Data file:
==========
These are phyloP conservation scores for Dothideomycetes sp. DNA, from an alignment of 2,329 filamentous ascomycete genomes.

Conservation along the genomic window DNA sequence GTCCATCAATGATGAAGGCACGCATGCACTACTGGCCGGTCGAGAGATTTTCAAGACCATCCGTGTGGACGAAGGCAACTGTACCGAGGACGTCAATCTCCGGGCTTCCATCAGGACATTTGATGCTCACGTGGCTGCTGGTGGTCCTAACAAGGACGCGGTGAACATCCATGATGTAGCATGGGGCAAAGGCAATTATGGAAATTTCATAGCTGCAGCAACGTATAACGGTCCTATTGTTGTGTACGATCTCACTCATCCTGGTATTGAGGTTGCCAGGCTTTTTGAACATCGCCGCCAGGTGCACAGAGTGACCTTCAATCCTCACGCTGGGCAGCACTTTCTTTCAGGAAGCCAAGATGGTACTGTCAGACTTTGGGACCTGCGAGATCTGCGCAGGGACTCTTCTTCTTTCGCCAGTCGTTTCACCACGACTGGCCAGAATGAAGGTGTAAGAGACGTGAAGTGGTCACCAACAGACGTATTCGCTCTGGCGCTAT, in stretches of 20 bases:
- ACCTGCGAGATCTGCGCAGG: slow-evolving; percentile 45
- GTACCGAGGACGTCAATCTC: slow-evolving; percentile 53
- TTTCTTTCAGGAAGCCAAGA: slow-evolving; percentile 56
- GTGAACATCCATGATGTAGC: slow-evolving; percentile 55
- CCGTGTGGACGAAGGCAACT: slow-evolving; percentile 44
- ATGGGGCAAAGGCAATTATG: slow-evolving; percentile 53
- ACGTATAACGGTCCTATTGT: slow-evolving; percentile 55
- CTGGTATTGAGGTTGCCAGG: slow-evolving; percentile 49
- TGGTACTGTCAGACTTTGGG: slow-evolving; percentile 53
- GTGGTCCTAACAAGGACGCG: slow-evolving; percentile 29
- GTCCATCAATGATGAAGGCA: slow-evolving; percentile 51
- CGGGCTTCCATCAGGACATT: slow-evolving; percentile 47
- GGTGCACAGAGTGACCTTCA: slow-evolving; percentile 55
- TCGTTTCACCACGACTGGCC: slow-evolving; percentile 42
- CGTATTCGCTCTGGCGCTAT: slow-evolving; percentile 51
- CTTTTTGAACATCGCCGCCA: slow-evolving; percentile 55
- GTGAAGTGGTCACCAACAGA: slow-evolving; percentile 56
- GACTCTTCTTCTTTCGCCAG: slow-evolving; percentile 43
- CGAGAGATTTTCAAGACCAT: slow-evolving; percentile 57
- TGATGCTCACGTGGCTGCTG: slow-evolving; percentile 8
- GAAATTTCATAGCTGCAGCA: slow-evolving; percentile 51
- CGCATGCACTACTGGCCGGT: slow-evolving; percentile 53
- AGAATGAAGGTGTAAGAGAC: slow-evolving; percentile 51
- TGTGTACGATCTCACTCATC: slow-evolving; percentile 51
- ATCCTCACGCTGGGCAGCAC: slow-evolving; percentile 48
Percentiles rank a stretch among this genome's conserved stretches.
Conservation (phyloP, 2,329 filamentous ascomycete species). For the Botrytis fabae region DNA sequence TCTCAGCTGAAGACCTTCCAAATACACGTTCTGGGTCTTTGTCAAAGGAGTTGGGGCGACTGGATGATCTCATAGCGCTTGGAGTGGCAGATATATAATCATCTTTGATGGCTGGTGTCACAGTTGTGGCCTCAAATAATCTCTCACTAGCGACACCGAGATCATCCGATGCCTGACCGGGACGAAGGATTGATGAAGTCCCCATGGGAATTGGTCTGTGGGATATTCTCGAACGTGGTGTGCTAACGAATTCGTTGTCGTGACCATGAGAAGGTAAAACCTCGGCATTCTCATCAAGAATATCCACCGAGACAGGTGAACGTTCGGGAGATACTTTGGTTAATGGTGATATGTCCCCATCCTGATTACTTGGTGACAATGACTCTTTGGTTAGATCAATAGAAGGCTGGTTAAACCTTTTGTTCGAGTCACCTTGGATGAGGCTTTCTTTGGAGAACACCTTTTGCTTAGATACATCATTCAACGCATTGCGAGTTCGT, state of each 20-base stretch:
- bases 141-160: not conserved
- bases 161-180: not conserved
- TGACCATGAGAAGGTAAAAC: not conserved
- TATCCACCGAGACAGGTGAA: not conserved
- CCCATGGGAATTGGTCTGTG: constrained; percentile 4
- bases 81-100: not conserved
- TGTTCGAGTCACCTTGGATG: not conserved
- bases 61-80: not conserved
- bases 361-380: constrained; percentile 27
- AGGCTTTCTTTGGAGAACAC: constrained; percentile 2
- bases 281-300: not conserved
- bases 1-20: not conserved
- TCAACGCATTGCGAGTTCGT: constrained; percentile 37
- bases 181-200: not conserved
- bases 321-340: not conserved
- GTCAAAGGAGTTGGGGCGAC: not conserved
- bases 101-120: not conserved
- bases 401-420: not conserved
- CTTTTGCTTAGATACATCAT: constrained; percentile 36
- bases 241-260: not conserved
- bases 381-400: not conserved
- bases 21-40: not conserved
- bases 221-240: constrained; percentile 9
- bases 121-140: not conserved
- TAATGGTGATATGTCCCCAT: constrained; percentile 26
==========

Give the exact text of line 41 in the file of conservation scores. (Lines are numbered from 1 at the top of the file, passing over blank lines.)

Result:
- bases 1-20: not conserved